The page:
The Commerce Department reports Connecticut exports reached a record $10.5 billion last year -- 30th in the nation. But the state’s U.S. senators warn that Congress’s inaction on the federal agency known as the Export-Import Bank could be putting some of that business at risk.
The bank guarantees loans to foreign customers who purchase from U.S. companies. But its authority expired the first of the month, and without it, Senator Chris Murphy said $4 billion in contracts involving Connecticut companies are at risk.
“There’s a mythology that the Ex-Im Bank is just government welfare for big companies like Boeing and GE. And while it does support a lot of those companies in their sales to foreign markets, 90 percent of the Ex-Im Bank’s business is with small businesses, and the GEs and the Boeings of the world have lots of suppliers,” Murphy said.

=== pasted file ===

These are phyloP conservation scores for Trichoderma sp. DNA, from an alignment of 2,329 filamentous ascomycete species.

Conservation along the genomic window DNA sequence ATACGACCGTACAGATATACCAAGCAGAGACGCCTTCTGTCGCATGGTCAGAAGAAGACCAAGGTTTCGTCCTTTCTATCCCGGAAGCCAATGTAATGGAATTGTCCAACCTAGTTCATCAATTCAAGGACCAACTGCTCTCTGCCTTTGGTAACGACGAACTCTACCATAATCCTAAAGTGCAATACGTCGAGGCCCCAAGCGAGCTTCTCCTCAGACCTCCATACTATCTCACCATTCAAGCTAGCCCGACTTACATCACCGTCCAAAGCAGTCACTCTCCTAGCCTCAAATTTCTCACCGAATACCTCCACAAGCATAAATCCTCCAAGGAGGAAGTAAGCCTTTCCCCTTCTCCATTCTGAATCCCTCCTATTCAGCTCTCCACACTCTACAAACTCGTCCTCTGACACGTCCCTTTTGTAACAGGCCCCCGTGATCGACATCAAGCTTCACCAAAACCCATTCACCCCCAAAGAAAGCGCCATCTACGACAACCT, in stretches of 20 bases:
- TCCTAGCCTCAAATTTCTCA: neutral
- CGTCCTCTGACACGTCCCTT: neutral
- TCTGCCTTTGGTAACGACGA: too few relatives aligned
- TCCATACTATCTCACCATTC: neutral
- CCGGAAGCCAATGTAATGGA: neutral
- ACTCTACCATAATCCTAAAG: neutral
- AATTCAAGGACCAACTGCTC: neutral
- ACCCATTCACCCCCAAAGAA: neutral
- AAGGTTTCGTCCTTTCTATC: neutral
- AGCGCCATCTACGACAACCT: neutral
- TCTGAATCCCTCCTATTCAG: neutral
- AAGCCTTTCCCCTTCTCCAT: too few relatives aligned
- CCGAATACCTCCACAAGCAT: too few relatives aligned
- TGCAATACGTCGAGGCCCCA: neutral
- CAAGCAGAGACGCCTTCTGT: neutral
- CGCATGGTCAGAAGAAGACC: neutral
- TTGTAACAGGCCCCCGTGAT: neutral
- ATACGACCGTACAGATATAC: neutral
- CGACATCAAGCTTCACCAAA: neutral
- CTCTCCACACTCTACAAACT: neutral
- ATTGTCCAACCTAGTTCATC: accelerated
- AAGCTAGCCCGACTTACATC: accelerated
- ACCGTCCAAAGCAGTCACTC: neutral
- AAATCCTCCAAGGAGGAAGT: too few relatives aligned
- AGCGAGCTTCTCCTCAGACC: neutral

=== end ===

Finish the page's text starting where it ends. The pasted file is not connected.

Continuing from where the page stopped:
And Murphy said it doesn’t actually cost the government anything.
“It doesn’t actually spend money that doesn’t get returned. The default rate for the Ex-Im Bank is decimal points on a percentage. That’s why it makes about a billion dollars a year for the federal treasury, for taxpayers," he said.
Murphy said the problem is a political one, not a financial one.
“Because there’s a fight within the Republican party between moderate Republicans who support the bank and the Tea Party that opposes it, the Republican leadership is refusing to bring it up for a vote," Murphy said.
Murphy and Senator Richard Blumenthal met with workers at B & F Machine Company in New Britain, who make parts for GE engines.